Presentation Title

A sclerochronological analysis of Eastern oysters (Crassostrea virginica) in North Inlet estuary, South Carolina

Presentation Type

Presentation

Full Name of Faculty Mentor

Juliana Harding, Marine science

Major

Marine Science

Presentation Abstract

Eastern oysters (Crassostrea virginica) provide ecological services in many estuaries. Individual physiological rates and scope for growth are influenced by ambient temperature, salinity, and food conditions. The seasonality of internal shell growth signature deposition in North Inlet estuary, South Carolina oysters was evaluated using quantitative and qualitative analyses of shells collected at monthly intervals. A cross-section along the growth axis of each left valve was used to measure the distance from the previous growth signature to the terminal edge, which was the newest growth increment at the time of collection. Distance measurements standardized to shell height (to correct for ontogeny) will be related to measured ambient habitat conditions during the growth interval. A deeper understanding of internal growth signatures and the effects of temperature, salinity, and food availability will thereby provide insight on local oyster growth patterns and the associated ecosystem services.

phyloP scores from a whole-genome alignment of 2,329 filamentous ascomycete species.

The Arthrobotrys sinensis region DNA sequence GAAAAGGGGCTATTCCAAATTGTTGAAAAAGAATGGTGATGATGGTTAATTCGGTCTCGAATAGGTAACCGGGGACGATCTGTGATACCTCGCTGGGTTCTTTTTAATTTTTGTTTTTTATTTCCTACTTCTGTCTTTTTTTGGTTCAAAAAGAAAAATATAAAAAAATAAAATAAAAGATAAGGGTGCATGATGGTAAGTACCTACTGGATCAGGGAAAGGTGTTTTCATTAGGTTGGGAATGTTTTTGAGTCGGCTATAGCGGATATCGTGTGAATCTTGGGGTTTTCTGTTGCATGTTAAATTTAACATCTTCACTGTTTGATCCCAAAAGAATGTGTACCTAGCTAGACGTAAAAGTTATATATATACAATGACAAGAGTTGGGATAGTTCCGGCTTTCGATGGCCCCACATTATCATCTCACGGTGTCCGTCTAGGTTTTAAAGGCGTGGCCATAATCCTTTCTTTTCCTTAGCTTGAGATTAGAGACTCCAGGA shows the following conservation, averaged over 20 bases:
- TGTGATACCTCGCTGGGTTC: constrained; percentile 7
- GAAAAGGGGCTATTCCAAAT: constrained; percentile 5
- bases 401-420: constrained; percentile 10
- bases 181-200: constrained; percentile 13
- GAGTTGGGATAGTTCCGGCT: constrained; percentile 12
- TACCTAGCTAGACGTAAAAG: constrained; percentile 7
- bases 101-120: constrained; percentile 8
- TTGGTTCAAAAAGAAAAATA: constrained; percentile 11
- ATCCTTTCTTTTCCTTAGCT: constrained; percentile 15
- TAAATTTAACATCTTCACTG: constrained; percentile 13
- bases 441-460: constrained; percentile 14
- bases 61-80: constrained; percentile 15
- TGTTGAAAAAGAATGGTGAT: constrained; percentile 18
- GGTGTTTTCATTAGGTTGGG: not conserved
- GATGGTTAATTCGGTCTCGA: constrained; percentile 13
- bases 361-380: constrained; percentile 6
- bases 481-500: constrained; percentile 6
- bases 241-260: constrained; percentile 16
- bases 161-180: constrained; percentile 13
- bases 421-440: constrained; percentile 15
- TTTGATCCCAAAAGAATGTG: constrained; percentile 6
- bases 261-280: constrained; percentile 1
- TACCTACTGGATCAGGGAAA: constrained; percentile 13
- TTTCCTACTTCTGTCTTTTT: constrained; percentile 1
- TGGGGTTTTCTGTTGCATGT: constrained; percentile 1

Location

Room 1

Start Date

21-4-2021 4:10 PM

End Date

21-4-2021 4:30 PM

Disciplines

Oceanography

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Apr 21st, 4:10 PM Apr 21st, 4:30 PM

A sclerochronological analysis of Eastern oysters (Crassostrea virginica) in North Inlet estuary, South Carolina

Room 1

Eastern oysters (Crassostrea virginica) provide ecological services in many estuaries. Individual physiological rates and scope for growth are influenced by ambient temperature, salinity, and food conditions. The seasonality of internal shell growth signature deposition in North Inlet estuary, South Carolina oysters was evaluated using quantitative and qualitative analyses of shells collected at monthly intervals. A cross-section along the growth axis of each left valve was used to measure the distance from the previous growth signature to the terminal edge, which was the newest growth increment at the time of collection. Distance measurements standardized to shell height (to correct for ontogeny) will be related to measured ambient habitat conditions during the growth interval. A deeper understanding of internal growth signatures and the effects of temperature, salinity, and food availability will thereby provide insight on local oyster growth patterns and the associated ecosystem services.

https://digitalcommons.coastal.edu/ugrc/test1/test1track/56